Aug 3, 2021; Arlington, Texas, USA; Los Angeles Angels right fielder Jo Adell (7) hits an rbi single during the seventh inning against the Texas Rangers at Globe Life Field. Mandatory Credit: Kevin Jairaj-USA TODAY Sports

Jo Adell endured a dismal rookie season for the Angels in 2020, hitting .161 and striking out nearly 42 percent of the time. His results left questions — at least among some evaluators — about how the former top prospect might rebound when he returned to the major leagues.

Adell answered capably Tuesday night, reaching base four times and driving in three runs in his first game in the majors this season, an 11-3 victory against the Rangers. He went 3-for-4 with two doubles, a walk and a stolen base in a big-league reboot after starting the season at Triple-A Salt Lake City.

Angels manager Joe Maddon welcomed Adell’s results, but he was even more encouraged by how Adell went about getting them. Maddon noted a “quieter” swing that gives Adell a better chance to “hit good pitching” and reduce his strikeouts, along with Adell’s advantageous baserunning.

“Everybody's going to focus on hits. I'm focusing on process — with him especially,” Maddon said. “I thought his process was outstanding today. I really liked the baserunning and the command of the strike zone. Those are the two things that are going to make him a good major league player. The nuance of the game.”

Not surprisingly, Adell said it was a better feeling to experience success, especially because it helped the Angels win. They went 14-19 in games he started a season ago.

“I spent a lot of the offseason working on some of the things that challenged me last season,” Adell said. “You grind in order to have performances that help the team win. When the work pays off and you see it on the stage like this, it feels good.”

• In his first plate appearance in the second inning, Adell worked a seven-pitch walk against right-hander Jordan Lyles. “I thought he laid off some borderline pitches,” Maddon said.

• In the next inning, he lined a 101.4 mph double to left to push across Justin Upton and Phil Gosselin. “He's got a big-league setup right now,” Maddon said of Adell’s batting stance.

• In the sixth, Adell grounded out to third.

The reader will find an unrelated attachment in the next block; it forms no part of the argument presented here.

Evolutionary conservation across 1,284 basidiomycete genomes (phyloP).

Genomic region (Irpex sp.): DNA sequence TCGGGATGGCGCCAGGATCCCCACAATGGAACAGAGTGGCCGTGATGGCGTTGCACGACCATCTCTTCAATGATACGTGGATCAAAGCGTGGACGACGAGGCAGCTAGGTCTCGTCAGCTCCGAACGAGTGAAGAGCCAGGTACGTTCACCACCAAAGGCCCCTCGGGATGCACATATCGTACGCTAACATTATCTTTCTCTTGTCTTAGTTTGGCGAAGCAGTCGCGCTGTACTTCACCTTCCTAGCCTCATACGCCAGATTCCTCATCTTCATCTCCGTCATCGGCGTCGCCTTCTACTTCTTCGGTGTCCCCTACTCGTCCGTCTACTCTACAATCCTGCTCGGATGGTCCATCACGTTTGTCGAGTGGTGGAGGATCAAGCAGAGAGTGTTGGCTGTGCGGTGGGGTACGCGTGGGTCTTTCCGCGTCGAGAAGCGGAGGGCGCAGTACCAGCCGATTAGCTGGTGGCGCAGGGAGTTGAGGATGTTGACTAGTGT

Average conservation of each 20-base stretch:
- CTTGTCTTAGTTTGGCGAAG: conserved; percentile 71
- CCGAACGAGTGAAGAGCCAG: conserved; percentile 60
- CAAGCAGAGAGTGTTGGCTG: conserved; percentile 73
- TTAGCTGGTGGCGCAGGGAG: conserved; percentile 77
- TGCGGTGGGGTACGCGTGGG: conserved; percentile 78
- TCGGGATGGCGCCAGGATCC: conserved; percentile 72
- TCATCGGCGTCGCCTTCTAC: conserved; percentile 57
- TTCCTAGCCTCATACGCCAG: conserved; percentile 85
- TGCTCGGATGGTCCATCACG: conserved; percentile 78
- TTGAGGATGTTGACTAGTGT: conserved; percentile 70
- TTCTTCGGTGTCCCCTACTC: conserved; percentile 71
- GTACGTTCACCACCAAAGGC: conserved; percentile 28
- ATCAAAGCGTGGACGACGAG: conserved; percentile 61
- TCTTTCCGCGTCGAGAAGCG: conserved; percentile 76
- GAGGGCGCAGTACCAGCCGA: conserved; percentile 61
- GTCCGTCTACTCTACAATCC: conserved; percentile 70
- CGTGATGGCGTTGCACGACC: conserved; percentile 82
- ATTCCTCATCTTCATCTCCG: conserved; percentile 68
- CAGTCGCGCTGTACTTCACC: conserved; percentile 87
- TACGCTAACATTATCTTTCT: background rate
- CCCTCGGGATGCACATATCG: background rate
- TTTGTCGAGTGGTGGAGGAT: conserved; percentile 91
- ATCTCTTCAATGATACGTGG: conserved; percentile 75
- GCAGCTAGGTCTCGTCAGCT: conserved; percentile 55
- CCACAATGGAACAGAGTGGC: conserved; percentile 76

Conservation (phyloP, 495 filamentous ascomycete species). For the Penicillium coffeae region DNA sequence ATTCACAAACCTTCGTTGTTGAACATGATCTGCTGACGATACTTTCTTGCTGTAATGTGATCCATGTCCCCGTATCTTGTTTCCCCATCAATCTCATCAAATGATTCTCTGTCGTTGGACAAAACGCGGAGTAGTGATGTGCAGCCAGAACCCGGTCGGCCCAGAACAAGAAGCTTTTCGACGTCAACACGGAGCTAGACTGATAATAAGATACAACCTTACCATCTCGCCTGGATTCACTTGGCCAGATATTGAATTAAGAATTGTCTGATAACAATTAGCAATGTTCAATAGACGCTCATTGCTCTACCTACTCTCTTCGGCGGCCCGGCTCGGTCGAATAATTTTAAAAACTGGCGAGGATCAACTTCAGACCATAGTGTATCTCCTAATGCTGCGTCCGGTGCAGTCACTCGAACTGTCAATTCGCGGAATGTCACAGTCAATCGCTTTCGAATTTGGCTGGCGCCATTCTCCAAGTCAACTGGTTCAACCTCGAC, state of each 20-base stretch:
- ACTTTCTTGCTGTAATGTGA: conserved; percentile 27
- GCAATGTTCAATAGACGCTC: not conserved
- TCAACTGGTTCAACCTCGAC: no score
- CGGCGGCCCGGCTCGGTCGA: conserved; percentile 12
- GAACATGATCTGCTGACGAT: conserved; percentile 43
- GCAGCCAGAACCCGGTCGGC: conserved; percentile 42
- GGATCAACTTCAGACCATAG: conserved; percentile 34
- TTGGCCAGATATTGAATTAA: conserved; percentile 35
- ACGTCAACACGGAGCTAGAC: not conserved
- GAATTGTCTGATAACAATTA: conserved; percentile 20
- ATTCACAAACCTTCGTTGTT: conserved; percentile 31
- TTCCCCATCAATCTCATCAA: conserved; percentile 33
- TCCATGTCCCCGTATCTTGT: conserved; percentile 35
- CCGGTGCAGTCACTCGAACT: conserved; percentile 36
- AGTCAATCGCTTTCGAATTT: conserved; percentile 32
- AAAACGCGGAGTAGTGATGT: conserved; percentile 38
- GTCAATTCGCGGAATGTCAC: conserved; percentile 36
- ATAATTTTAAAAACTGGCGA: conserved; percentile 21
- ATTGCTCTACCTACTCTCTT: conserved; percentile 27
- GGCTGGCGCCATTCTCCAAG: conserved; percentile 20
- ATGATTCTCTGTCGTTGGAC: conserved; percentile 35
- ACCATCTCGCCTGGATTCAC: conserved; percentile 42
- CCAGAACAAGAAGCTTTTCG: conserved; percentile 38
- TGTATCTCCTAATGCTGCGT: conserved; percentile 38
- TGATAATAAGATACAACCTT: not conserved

• In the seventh, he hit an RBI single to left against reliever Dennis Santana.

• In the ninth, Adell hit a second double, against a hanging breaking ball from reliever Josh Sborz.

Maddon’s favorite Adell moment followed, when he tagged up and took third base on a sacrifice fly to right by José Iglesias.

“That was the most impressive thing,” Maddon said.

Improving yourself as a ballplayer is hard enough, but it’s an even greater challenge during a pandemic. MLB continued its season in ‘20 despite experiencing interruptions, needing to implement different rules, navigating health-related restrictions, playing in empty stadiums, and the very scary circumstance of not having a vaccine available yet. In addition, the minor leagues were closed for business. 

Adell and others like him didn’t enjoy the luxury of having a typical rookie season, which usually includes a full spring Spring Training, everyday gameplay starting in April, and an easier place to land if you struggle in the majors, as Adell did. In any other season when a player is hitting .161/.212/.266 in 124 at-bats, they’d probably be sent down. Only, there really wasn’t anywhere to send Adell that offered the help he needed. So he just had to ride it out until the offseason and, later, Spring Training in February.

Being able to play every day at Triple-A since early May has made a huge difference. Adell was batting .289/.342/.592 with 23 home runs and eight stolen bases in 339 plate appearances for Salt Lake City. 

“At the end of the day, it’s more being able to continue to play, being in every day, and just getting the rhythm of what I was doing and finding that comfort,” Adell said.

“In a season as short as last year, the toughest part was jumping into that groove. There was really no time to struggle.”

Maddon doesn’t think the pandemic-related awkwardness of MLB 2020 necessarily hindered Adell’s development, but not being able to work his way through struggles in the minors definitely set him back.

“Time. He needed a full season,” Maddon said. “A lot of guys were deprived of that, and that’s where some guys are catching up right now. You just can’t underestimate the impact that could have on development. You need at-bats, you need to be able to work on your craft, you need to push through plateaus to get to another level, you need to have those ‘epiphany moments,’ and you just can’t have them in a 60-game season. That’s why the minor leagues are so important.”

Adell adheres to a belief that the failure he went through in 2020 informs any progress he’s made and will help sustain him.

“I wouldn't take that back,” Adell said. “It’s all adversity that made me who I am.”

Adell’s debut came a day later than he and the Angels intended; he was delayed for about four hours in Albuquerque after the first flight out Monday morning was canceled. Adell arrived at Globe Life Park in Arlington, Texas about 30 minutes before the first pitch. Too late to prepare to play.

“I was bummed,” Adell said.

But also patient, and confident enough, to know that his day would come again soon.

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